Skip Navigation

Spring Events Planned as Part of Ongoing Initiative to Commemorate the Tulsa Race Massacre

Spring Events Planned as Part of Ongoing Initiative to Commemorate the Tulsa Race Massacre

Archive photo group gathered outside a courthouse in Tulsa

Men being led into Convention Hall located at 101 West Brady Street for internment during the Tulsa Race Massacre on June 1, 1921. Image Credit: Tulsa Historical Society and Museum

The Tulsa Race Massacre Centennial Coordinating Committee is continuing its yearlong initiative to commemorate the 100-year anniversary of the massacre with events scheduled for the spring semester.

The committee, led by professors Kalenda Eaton and Karlos Hill of the Clara Luper Department of African and African American Studies, along with Daniel Simon, assistant director and editor-in-chief of World Literature Today, began the initiative last year to provide relevant programming and engage the ongoing university-wide conversation about diversity, equity and inclusion.

“We hope faculty and staff from the Norman, OU-Tulsa and OUHSC campuses consider ways they can design small events that involve teaching, research, creative activity and/or community engagement relevant to the centennial and its contexts,” said Eaton.

Several commemoration projects have already been planned for the spring semester on OU’s Norman and Tulsa campuses.

Norman Campus

Presidential Dream Course: “The Tulsa Massacre: 100 Years Later”

Hill, along with professors Rilla Askew (English), Meta Carstarphen (Journalism) and John Stewart (Digital Learning), are offering a Presidential Dream Course that will draw upon different yet complementary areas of experience to offer students an innovative, multi-perspective and cross-disciplinary understanding of the Tulsa Race Massacre and its aftermath. Through lectures, readings, exploratory writing, in-class discussions and guest speakers, this course will help students develop an appreciation for the centrality of the Black experience to Oklahoma history, culture and media; come to understand the scope and impact of racism and racial violence in Oklahoma’s story; and examine our collective and individual responses to the massacre as we live out its legacy 100 years later.

The course will also include a series of public lectures by New York Times bestselling author Scott Ellsworth on Feb. 23, NPR’s first full-time TV critic Eric Deggans on March 23, and American poet, book editor, civil rights historian and professor Quraysh Ali Lansana on April 13.

Students may enroll in the dream course by following the same process for enrolling in other courses. Additional participation information can be found at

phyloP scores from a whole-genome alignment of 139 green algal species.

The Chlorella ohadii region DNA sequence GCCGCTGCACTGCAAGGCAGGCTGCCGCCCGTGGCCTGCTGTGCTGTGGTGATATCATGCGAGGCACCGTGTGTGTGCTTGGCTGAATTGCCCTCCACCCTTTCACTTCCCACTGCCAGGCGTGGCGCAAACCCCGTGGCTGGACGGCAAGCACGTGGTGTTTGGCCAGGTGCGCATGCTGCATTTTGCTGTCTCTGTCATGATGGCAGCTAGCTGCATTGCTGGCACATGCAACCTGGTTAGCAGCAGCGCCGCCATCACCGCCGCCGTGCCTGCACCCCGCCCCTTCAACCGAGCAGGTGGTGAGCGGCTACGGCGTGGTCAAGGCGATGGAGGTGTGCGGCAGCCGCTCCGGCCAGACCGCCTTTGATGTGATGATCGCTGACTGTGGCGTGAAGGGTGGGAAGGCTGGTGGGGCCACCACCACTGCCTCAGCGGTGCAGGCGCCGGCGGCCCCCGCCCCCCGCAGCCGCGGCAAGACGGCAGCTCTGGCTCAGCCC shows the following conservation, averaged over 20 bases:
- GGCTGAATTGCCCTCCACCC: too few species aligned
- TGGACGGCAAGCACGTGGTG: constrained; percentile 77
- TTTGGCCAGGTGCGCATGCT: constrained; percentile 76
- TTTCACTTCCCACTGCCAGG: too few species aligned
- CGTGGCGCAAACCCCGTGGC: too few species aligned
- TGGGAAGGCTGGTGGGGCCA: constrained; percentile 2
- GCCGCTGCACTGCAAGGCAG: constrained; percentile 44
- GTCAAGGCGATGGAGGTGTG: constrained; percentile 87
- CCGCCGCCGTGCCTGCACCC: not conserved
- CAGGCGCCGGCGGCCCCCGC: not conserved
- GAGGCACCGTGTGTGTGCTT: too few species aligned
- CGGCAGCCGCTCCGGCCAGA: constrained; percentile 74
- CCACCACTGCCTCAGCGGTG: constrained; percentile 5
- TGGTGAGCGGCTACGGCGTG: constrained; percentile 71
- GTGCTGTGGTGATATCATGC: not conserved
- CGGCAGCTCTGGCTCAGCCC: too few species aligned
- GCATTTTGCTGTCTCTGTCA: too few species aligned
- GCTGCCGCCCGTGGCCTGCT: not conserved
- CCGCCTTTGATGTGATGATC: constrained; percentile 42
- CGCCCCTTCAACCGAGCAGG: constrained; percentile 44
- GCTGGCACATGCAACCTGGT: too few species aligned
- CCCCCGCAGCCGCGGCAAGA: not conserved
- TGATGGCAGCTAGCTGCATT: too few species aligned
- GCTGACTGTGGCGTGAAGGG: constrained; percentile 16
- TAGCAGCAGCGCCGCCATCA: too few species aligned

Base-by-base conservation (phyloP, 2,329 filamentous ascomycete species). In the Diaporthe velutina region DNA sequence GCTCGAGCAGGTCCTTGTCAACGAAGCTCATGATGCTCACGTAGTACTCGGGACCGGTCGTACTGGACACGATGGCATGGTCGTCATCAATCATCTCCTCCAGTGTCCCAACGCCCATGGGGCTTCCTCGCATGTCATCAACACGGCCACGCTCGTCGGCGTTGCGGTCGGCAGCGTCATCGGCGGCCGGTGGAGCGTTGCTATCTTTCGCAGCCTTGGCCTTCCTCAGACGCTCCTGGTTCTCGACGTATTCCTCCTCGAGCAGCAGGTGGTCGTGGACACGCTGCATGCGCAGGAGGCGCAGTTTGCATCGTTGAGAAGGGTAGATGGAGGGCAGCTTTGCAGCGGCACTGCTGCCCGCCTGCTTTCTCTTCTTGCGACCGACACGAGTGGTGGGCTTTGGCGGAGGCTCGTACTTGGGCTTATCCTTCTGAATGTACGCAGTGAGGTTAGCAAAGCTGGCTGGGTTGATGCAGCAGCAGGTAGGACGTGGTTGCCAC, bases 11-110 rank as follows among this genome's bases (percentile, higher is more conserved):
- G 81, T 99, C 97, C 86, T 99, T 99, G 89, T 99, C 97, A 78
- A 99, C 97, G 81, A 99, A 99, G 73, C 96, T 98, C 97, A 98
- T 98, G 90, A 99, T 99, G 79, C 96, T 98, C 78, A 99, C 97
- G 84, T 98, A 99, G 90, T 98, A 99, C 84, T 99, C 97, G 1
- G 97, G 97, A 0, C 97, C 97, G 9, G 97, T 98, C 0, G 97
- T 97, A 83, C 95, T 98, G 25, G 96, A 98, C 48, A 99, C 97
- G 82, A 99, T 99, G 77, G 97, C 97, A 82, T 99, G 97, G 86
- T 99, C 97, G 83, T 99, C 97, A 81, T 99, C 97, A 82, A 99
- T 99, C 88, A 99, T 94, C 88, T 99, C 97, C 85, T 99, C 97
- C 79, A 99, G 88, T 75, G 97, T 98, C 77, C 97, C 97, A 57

Launch of “The 1921 Tulsa Race Massacre: A Photographic History”

In March, the University of Oklahoma Press will launch The Tulsa Race Massacre: A Photographic History. The book, written by Hill, will present and compare photographs taken before, during and after the massacre to those taken of other U.S. lynchings, shining a light on the important legacy of the Tulsa Race Massacre.

Reparations and the Tulsa Race Massacre

Noon-1:30 p.m. | Tuesday, March 2 | Zoom

The OU College of Law will host “Reparations and the Tulsa Race Massacre,” a virtual event moderated by Hill and featuring three panelists – Ife Williams, Delaware County Community College professor; Bruce Fisher, Oklahoma Historical Society Administrative Program Officer and son of civil rights trailblazer Ada Lois Sipuel Fisher; and Dreisen Heath, Human Rights Watch assistant researcher and advocate – who will discuss reparations and the history of the Tulsa Race Massacre. For more information, contact professor Melissa Mortazavi.


COVID-19 Vaccine and the Black Community Town Hall

7-8 p.m. | Wednesday, Feb. 10 | Zoom

OU-Tulsa, in partnership with Friendship Church, OU Health Physicians and Westview Pediatrics, will host “COVID-19 and the Black Community Town Hall.” During the virtual event, Dr. Barney Graham, deputy director of the National Institutes of Health, and other local physicians and health professionals, will answer common questions regarding the COVID-19 vaccine. Click here to join.

Book Drive

Throughout the month of February, donate new or gently used children’s books (Pre-K – 5th grade) to the OU-Tulsa Book Drive. Donation boxes are located across campus, and all books will be donated to an elementary school within the Tulsa Public School District. Individuals can also purchase books from the OU-Tulsa Book Drive Amazon list to donate.

Other Upcoming Projects

Additional commemoration projects for the spring semester will include student-led events about the massacre during Black History Month, panel discussions as part of the Jeannine Rainbolt College of Education’s Diversity and Justice Scholarship series, the launch of World Literature Today’s spring issue dedicated to the centennial, and a symposium in April that will include a keynote presentation by recent U.S. Poet Laureate Tracy K. Smith, a performance co-sponsored by the OU School of Dance, plenary talks and panels.

For more information about upcoming events, visit

Article Published:  Wednesday, January 27, 2021